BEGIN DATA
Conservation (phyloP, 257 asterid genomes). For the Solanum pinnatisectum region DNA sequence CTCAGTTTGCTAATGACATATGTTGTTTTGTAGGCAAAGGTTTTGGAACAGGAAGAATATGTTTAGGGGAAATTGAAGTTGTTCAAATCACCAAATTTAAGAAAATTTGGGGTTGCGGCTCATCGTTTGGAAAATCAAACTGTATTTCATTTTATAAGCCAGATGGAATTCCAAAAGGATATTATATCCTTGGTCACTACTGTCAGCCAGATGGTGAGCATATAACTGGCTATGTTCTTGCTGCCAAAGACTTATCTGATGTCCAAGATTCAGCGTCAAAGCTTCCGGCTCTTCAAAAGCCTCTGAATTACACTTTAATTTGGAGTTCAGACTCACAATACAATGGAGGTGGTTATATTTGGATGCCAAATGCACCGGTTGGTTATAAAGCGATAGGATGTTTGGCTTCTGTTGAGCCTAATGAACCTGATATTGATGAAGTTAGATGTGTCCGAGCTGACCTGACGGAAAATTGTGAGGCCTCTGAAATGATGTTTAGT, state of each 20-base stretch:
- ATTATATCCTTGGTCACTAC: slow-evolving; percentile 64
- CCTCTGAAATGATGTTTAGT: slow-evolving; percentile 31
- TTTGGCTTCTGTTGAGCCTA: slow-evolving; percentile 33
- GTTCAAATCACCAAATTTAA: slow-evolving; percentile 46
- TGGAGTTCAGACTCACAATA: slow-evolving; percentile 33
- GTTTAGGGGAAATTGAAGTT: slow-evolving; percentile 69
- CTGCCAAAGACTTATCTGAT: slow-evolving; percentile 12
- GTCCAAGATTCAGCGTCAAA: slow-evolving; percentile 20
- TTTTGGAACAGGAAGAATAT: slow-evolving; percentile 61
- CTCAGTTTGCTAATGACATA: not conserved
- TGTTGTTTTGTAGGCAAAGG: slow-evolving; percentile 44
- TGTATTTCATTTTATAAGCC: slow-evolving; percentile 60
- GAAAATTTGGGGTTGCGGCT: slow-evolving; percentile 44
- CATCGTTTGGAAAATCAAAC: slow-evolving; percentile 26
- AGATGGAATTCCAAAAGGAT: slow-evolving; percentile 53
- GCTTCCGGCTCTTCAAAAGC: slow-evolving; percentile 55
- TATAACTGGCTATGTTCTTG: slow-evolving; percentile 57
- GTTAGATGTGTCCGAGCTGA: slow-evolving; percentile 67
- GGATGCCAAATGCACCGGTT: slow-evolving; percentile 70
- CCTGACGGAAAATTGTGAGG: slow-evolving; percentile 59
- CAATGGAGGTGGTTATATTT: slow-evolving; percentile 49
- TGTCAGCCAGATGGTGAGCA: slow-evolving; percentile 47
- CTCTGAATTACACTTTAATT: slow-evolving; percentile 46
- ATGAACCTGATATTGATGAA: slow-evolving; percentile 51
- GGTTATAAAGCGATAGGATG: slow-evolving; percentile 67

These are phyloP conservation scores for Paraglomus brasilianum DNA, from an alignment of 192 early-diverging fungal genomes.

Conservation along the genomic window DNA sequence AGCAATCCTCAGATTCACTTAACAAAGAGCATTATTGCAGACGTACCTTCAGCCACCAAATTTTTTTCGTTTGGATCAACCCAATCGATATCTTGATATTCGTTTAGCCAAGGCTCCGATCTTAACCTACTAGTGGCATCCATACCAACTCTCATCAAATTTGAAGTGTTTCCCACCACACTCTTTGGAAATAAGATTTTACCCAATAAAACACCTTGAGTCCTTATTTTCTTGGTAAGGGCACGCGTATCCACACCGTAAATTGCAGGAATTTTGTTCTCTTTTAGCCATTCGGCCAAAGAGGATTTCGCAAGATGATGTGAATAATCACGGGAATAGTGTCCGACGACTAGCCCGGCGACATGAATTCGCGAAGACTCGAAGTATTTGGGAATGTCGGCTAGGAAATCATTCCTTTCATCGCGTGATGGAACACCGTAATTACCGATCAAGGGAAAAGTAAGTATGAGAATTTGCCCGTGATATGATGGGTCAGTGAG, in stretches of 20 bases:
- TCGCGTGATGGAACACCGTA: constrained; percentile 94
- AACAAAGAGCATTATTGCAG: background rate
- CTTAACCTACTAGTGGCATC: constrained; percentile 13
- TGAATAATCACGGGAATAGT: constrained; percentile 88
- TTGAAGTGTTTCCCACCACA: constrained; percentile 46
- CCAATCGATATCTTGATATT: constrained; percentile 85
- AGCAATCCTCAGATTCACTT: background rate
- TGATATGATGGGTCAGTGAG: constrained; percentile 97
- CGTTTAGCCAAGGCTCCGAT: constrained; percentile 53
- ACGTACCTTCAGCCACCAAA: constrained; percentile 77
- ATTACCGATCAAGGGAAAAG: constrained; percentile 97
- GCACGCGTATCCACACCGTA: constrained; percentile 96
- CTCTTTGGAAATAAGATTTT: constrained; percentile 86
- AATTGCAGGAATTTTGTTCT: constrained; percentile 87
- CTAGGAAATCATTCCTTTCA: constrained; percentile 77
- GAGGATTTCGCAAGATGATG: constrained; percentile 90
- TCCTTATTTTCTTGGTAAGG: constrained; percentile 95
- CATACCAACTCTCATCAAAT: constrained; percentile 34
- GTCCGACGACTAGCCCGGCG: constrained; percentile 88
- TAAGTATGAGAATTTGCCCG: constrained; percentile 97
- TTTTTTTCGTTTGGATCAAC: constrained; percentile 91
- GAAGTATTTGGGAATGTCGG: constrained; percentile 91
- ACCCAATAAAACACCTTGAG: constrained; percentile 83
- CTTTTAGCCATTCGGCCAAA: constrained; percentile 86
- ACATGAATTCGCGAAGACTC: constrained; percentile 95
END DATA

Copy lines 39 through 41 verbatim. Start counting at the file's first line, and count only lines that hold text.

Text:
- ATTACCGATCAAGGGAAAAG: constrained; percentile 97
- GCACGCGTATCCACACCGTA: constrained; percentile 96
- CTCTTTGGAAATAAGATTTT: constrained; percentile 86